In 2009, an assessment on an adjacent claim near Olivine Mountain yielded assays as high as 26.94 and 15.97 grams per tonne platinum from samples taken within 100 metres of the Company's claim boundary (AR 28750). The samples had been collected from an extension of the platiniferous dunite rocks that extend south from Olivine Mountain.
The H&H showing on Hines Creek lies approximately 3 kilometres due east of the main zones. According to MINFILE 092HNE205, a grab sample from the H&H analyzed 3.6% copper, 0.066 grams per tonne gold, 17.1 grams per tonne silver, 0.247 grams per tonne platinum, and 0.730 grams per tonne palladium (Assessment Report 17280, page 9, sample W461). A quartz vein up to 10 centimetres wide outcrops 50 metres to the south. A grab sample of this vein assayed 0.810 grams per tonne gold and 0.025 grams per tonne platinum (BC Assessment Report 17280, page 9, sample W637).
Southern Claim Group - Newton Creek
Eleven kilometres southeast of the Tulameen River, the Company's Newton Creek Platinum claim group (MINFILE 092HSE159) features a greenstone dyke, approximately 18 metres wide, and mineralized with copper sulphide veins over 0.3 metres. A sample of the sulphide assayed 8.6 grams of platinum per tonne (Geological Survey of Canada Economic Geology Report No. 13, page 93). This claim group also includes a 50 acre placer claim covering the Newton Creek Gold-Platinum Placer (MINFILE 092HSE232)
Newton Creek is a western tributary of the more important Granite Creek which was placer mined for gold and platinum in the late 1800s. The gold to platinum ratio ranged from 4:1 to 1:1 gradually increasing toward Newton Creek. Historical data and present day geological knowledge indicate that the source of the Granite Creek placer platinum is on the upper reaches of the Newton Creek, most likely on the Company's hardrock claims. These mineral claims host a peridotitic rock body very similar to the platiniferous dunites that outcrop farther north on the Tulameen River.
Samples from the recently concluded fieldwork in both the Northern and Southern claim groups have been sent to ALS Chemex in Vancouver for analysis. The Company will issue a follow up report once the results have been received and compiled.
Olivine Resource & Opportunity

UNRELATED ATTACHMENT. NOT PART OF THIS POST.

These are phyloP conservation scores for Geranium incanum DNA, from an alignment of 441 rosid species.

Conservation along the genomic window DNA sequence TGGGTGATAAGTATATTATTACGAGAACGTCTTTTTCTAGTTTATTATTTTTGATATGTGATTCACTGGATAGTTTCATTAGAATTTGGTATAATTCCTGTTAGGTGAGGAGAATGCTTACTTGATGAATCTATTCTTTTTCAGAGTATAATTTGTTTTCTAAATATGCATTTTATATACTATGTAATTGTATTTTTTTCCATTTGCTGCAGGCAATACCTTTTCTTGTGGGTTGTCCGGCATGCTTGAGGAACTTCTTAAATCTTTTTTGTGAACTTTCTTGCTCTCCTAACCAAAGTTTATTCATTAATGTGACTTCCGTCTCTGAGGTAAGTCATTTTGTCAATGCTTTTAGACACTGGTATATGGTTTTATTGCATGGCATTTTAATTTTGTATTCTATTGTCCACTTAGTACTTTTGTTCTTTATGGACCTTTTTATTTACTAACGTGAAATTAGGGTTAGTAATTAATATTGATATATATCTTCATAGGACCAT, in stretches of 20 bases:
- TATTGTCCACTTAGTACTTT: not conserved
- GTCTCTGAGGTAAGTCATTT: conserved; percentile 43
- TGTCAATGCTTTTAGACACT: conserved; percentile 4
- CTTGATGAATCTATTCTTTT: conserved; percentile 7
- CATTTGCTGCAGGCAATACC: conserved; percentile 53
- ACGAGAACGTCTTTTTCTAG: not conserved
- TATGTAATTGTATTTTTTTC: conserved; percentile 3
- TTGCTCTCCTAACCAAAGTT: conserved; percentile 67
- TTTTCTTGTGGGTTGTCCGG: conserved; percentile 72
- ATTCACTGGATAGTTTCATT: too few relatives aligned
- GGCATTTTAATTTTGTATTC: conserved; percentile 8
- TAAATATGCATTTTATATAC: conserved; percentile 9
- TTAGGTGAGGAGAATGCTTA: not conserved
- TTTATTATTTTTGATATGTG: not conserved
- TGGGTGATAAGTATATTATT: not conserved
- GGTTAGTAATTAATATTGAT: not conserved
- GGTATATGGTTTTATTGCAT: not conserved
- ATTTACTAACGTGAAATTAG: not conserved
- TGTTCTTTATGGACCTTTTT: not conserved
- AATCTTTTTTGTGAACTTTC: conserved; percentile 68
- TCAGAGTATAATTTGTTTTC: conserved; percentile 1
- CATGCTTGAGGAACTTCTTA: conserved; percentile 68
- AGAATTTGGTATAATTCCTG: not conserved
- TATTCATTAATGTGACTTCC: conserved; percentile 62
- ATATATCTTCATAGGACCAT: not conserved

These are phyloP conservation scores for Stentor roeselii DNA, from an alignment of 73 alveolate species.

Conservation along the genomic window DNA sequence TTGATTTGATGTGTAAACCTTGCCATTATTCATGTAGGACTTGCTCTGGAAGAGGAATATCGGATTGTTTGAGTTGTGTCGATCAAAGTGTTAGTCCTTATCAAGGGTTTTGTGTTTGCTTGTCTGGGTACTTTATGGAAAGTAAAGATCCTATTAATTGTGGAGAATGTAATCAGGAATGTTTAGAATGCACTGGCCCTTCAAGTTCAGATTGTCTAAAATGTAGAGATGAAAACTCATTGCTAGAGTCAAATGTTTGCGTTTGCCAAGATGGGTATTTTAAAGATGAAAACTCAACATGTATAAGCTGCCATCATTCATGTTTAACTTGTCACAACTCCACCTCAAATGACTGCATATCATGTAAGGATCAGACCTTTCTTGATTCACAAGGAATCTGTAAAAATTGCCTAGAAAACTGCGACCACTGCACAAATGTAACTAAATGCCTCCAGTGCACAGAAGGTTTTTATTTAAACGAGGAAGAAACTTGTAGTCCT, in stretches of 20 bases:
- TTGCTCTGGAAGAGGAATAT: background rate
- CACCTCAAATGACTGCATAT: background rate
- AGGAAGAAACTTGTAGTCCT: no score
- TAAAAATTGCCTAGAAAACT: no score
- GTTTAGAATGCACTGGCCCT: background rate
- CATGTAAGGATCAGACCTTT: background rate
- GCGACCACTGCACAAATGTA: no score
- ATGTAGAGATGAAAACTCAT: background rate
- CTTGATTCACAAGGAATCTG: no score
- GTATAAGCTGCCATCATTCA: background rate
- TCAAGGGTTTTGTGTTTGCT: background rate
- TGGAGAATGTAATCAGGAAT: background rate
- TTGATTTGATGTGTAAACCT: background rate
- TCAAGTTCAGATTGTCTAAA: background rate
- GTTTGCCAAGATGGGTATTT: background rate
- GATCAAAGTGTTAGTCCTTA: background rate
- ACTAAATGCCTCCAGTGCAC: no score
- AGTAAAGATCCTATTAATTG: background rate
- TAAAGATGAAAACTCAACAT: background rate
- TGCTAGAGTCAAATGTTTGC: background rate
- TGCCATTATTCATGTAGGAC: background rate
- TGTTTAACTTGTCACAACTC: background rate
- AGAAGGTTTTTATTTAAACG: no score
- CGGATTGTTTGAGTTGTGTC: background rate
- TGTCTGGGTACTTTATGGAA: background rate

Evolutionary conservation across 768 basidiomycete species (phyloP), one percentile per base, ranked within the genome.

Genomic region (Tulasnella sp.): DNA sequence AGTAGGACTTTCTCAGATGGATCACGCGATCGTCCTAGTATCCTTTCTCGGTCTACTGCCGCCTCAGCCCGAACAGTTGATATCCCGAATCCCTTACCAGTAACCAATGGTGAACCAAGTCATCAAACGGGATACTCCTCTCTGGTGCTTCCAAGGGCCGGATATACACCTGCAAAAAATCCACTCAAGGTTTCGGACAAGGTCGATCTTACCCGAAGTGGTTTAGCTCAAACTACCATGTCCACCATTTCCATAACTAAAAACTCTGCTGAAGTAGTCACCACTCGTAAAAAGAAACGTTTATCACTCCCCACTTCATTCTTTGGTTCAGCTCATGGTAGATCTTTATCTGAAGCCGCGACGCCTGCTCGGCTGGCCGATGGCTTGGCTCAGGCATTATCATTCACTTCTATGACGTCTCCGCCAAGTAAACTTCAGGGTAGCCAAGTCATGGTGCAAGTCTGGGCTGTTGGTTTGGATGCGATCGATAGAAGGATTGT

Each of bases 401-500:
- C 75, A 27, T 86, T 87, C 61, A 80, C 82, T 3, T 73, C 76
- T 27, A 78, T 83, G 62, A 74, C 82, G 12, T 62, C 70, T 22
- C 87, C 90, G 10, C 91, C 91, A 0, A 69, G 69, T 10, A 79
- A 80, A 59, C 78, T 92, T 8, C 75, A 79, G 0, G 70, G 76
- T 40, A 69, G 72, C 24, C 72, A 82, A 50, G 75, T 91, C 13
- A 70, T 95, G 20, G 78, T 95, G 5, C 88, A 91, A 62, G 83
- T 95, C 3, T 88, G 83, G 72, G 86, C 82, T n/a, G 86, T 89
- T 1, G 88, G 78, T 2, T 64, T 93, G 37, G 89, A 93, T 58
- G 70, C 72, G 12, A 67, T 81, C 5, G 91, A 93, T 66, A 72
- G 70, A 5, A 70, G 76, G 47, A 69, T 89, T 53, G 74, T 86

In addition to the well-established evidence of extensive Platinum Group Metals (PGM) mineralization on the property, the Company notes that the ground covered by the Tulameen Platinum Project is believed to also host a 15 million tonne drill-delineated historical resource of olivine. An industrial mineral, olivine is a magnesium iron silicate that is also known as peridot and chrysolite. As documented in MINFILE 092HNE189 and the aforementioned BC Assessment Report 27009, the resource estimate for the Olivine deposit was initially compiled in 1989 by Dia Met Minerals Ltd., the company led by Charles Fipke that discovered the first diamond mine in North America. The reports states, "The industrial mineral potential for olivine was evaluated by diamond drilling in an area located immediately northeast of the confluence of the Tulameen River and Britton Creek by Dia Met Minerals during the period from 1986 to 1989. Dia Met re-sampled an area recognized as having potential for olivine from the CANMET study, and on the basis of these results, thirty-one (31) percussion drill holes totaling 4,626 feet were completed. The drill core was submitted for LOI (loss on ignition) tests. Dia Met outlined a zone containing 15 million tonnes in the category of geologically indicated reserve, including marginal grade, to a depth of 170 meters, with a surface dimension of 105 meters by 270 meters along the north side of the Tulameen River within the dunite core of the Tulameen complex". The Company notes that the Dia Met drilling has not yet been verified since the Company acquired the property. It is therefore considered a historical estimate and it should not be relied upon. The Company also reiterates that the Tulameen Platinum Project property covers a sizeable part of the dunite core of the Tulameen Ultramafic complex, and to date only a small portion of it has been assessed for its olivine content. As such, it is expected that additional deposits of commercial grade olivine are yet to be defined upon further exploration and evaluation.
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